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BBC cites Planet Earth success on HD DVD as reason to maintain support

When Warner announced at CES that it would support Blu-ray Disc exclusively this summer, many assumed that all partners of the studio would also follow suit. Both New Line and HBO have followed Warner’s lead, but BBC Home Video decided to stand its ground as a format neutral company.

In response to an inquiry from website TV Shows on DVD, BBC Home Video said it will continue to support both formats for the time being, and “will evaluate the marketplace before committing to one format.”

Perhaps the most convincing reason for BBC Home Video to support both formats is its strong sales of high-definition nature documentary Planet Earth: The Complete BBC Series. According to the report, more copies of Planet Earth sold on HD DVD than on Blu-ray Disc, giving BBC Home Video a very specific reason to continue its support of HD DVD.

BBC Home Video also has four upcoming high-definition releases in the works for both formats for 2008, giving the company ample opportunity to evaluate the marketplace.



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Players
By InternetGeek on 1/17/2008 4:59:20 PM , Rating: 3
I'll just wait until an HD player sells for $50 or less to jump into the HD bandwagon. Until then I'm happy with my Phillips DVD (it can upscale). I'd rather keep the money in my pocket than theirs ;)




RE: Players
By cmdrdredd on 1/17/2008 5:08:23 PM , Rating: 3
Upscale DVD is nowhere close to being the same as a 1080p movie. You're kidding yourself to believe it is.


RE: Players
By pomaikai on 1/17/2008 5:12:54 PM , Rating: 5
He never said it was close, just that he is happy with upscaled DVD.


RE: Players
By InternetGeek on 1/17/2008 5:52:59 PM , Rating: 1
No opposition to the 1080i/p statement. But the pricing of HD players right now is just too high. They are in the same level as the gaming consoles and even some computers. That just doesn't make sense because you can do more than just play movies with a console than just passive entertainment.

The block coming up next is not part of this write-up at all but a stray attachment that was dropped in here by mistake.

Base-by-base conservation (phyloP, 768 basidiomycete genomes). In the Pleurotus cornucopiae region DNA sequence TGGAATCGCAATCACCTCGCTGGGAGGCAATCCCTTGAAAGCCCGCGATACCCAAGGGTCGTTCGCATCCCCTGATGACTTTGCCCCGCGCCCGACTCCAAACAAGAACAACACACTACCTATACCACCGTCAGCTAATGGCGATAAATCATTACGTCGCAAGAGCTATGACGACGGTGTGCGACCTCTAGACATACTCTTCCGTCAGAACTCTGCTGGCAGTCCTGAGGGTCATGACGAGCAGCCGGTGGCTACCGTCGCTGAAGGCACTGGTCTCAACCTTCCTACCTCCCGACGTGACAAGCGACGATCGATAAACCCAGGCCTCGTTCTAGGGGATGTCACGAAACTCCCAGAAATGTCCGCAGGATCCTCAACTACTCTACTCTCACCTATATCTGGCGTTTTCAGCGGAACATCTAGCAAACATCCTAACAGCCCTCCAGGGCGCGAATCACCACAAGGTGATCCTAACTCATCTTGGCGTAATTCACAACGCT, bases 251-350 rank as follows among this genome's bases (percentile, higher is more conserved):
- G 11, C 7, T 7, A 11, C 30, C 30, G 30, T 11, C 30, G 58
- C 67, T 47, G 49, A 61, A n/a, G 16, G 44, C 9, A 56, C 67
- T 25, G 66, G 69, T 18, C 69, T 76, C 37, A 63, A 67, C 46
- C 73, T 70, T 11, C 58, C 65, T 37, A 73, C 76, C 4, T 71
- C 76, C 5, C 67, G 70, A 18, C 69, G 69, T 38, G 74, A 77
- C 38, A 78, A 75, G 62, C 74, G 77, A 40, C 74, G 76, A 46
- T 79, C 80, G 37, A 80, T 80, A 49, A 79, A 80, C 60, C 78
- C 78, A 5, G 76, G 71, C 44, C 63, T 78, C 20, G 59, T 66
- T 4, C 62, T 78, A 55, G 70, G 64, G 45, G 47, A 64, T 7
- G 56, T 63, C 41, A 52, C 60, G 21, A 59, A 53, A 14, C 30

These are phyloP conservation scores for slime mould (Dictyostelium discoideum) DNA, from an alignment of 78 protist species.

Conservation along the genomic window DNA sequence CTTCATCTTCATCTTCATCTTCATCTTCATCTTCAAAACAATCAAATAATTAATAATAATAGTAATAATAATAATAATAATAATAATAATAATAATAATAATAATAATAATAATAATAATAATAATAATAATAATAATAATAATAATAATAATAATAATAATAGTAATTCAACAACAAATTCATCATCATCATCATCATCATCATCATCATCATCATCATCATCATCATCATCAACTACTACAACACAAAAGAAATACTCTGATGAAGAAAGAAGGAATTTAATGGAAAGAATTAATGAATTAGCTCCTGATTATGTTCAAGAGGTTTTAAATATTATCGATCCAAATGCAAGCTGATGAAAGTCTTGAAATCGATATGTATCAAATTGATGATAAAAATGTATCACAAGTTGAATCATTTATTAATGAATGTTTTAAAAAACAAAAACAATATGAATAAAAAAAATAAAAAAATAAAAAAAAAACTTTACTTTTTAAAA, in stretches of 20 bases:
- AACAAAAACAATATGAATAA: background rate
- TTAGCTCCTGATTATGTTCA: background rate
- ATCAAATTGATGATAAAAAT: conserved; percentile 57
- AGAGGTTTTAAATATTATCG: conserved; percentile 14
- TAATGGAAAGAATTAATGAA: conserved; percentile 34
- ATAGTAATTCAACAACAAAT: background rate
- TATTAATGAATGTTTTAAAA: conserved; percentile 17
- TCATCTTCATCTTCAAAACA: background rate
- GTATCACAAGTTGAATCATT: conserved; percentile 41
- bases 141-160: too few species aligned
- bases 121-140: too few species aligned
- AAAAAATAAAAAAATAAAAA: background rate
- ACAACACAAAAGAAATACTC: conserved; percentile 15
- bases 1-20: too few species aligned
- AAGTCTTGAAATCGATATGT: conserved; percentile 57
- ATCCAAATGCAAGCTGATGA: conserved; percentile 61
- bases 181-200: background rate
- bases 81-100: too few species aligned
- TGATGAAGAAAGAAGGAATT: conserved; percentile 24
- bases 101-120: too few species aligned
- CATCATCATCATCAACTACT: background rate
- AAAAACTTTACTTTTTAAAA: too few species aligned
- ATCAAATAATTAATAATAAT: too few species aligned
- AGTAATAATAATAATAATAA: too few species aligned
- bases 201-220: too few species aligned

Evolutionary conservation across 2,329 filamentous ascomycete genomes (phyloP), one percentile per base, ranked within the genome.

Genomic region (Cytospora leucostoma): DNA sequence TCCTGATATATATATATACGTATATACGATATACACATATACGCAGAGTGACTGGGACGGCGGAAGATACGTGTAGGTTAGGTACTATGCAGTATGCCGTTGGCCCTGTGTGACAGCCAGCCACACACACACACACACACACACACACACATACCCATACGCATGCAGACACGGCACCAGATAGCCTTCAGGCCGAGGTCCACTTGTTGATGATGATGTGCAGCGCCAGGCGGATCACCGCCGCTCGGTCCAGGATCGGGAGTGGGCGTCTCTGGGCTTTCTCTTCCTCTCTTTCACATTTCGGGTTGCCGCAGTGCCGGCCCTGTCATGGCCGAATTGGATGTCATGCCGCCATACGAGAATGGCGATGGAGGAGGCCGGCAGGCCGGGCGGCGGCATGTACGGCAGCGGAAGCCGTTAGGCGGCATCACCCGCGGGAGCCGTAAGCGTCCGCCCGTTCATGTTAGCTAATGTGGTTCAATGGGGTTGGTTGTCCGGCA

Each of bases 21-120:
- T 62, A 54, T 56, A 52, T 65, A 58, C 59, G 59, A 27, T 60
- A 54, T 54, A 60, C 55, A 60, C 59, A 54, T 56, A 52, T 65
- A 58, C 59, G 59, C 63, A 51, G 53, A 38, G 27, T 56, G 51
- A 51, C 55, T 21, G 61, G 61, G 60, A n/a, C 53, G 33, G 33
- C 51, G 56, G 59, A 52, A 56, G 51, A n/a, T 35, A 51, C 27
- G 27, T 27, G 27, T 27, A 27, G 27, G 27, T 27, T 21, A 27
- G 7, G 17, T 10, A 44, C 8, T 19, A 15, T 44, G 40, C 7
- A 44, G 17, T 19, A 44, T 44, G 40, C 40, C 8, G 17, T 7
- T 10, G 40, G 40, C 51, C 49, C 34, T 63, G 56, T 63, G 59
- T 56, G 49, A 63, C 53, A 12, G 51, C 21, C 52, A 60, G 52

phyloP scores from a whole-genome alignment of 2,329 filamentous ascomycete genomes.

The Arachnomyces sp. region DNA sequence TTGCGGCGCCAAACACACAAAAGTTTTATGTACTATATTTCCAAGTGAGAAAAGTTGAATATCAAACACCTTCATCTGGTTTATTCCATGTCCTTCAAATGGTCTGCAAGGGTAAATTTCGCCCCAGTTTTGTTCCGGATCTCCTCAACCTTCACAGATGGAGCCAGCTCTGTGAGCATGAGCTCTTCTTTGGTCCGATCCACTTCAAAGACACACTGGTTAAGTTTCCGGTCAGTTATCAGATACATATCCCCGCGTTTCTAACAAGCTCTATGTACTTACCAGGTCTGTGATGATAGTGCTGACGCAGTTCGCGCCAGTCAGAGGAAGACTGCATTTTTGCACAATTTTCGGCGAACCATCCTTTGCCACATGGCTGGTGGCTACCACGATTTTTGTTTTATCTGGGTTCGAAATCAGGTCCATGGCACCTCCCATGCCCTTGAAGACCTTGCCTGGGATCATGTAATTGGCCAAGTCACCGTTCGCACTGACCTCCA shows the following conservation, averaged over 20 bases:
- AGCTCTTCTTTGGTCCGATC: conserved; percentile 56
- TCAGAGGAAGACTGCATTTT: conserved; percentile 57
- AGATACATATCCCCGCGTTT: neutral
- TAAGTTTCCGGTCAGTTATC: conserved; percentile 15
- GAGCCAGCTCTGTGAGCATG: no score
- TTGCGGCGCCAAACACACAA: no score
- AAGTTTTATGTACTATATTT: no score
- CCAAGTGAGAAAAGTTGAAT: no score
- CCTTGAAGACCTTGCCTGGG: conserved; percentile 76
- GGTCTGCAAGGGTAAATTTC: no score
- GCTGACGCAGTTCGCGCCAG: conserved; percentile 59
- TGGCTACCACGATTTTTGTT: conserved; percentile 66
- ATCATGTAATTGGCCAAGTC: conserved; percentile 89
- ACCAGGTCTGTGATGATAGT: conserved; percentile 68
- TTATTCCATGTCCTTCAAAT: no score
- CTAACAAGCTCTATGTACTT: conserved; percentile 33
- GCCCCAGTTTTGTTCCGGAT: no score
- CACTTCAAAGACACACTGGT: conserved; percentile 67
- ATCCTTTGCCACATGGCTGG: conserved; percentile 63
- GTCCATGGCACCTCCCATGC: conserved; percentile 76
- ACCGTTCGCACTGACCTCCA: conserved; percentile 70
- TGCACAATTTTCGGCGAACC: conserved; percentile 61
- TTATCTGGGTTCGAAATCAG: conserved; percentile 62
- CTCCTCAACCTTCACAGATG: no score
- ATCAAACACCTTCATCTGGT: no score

It's not about me affording it or not. I spend in technology I don't need just to satisfy my cravings. But I still want value for my money. The only time I think about a DVD player is a) when mine brakes down, b) as a checkbox in the hotel's website when i'm on travel


RE: Players
By NullSubroutine on 1/18/2008 6:04:23 AM , Rating: 2
$138 dollars for a 720p/1080i player is too much? And yes, the upconverting of DVDs do look better on HD-DVD players (as noted in the AVS Forums).


RE: Players
By InternetGeek on 1/17/2008 5:57:07 PM , Rating: 2
Just in addition to my prior comment.

If studios were really into selling more movies, they could just band with HD player makers and sell the HD player cheaper and give the makers a piece of the pie in movie sales. Makers would just make players in whatever (or any) format that sells, and studios would not have to back a technology (completely out of their scope) to be able to sell.


RE: Players
By Oregonian2 on 1/18/2008 2:35:12 PM , Rating: 2
"Always near", no way. "Sometime near", is true. Well produced double-layer DVD's upscaled to 1080p on a OPPO 981 ($200) DVD player can look VERY good (on a 58" 1080p Plasma).


RE: Players
By djc208 on 1/17/2008 11:08:34 PM , Rating: 2
A decent upscaling DVD player isn't much less than the low end HD-DVD players now. Even once the cheap Chinese players start to hit the market it's going to be a while until you see $50 players. We've gotten kind of spoiled with DVDs but they are a pretty mature technology.

By the time you can get $50 players at every Wal-Mart everyone else will be moving to the next big thing.


RE: Players
By cubdukat on 1/18/2008 12:07:27 AM , Rating: 2
I agree. Besides, I'm waiting for "Doctor Who," "Torchwood" or "Last of the Summer Wine" to go HD before I'll even consider buying a BBC title.

Right now, only "Torchwood" is in HD, for some stupid reason, and they claim it's a better choice than "Doctor Who." EXCUSE ME? Without "Doctor Who," there wouldn't even BE a "Torchwood"!


RE: Players
By omnicronx on 1/18/2008 12:18:39 AM , Rating: 2
Newer movies tend to look better. I have yet to buy one HD title that is older than 4 years.


EU
By mmntech on 1/17/2008 4:12:42 PM , Rating: 2
Isn't the BBC was mandated by EU law to remain format neutral?




RE: EU
By Schadenfroh on 1/17/2008 4:13:31 PM , Rating: 2
I have heard this as well, but then I read about German film companies going exclusive.


RE: EU
By deeznuts on 1/17/2008 4:18:32 PM , Rating: 3
Well are those german film co's publically funded? And I'm not sure if it's EU law I heard it was UK law. Either way it doesn't matter as a publically funded entity they need to get as much revenue as possible.

BTW, Blu-ray up 85:15 in the US in the latest videoscan numbers.


RE: EU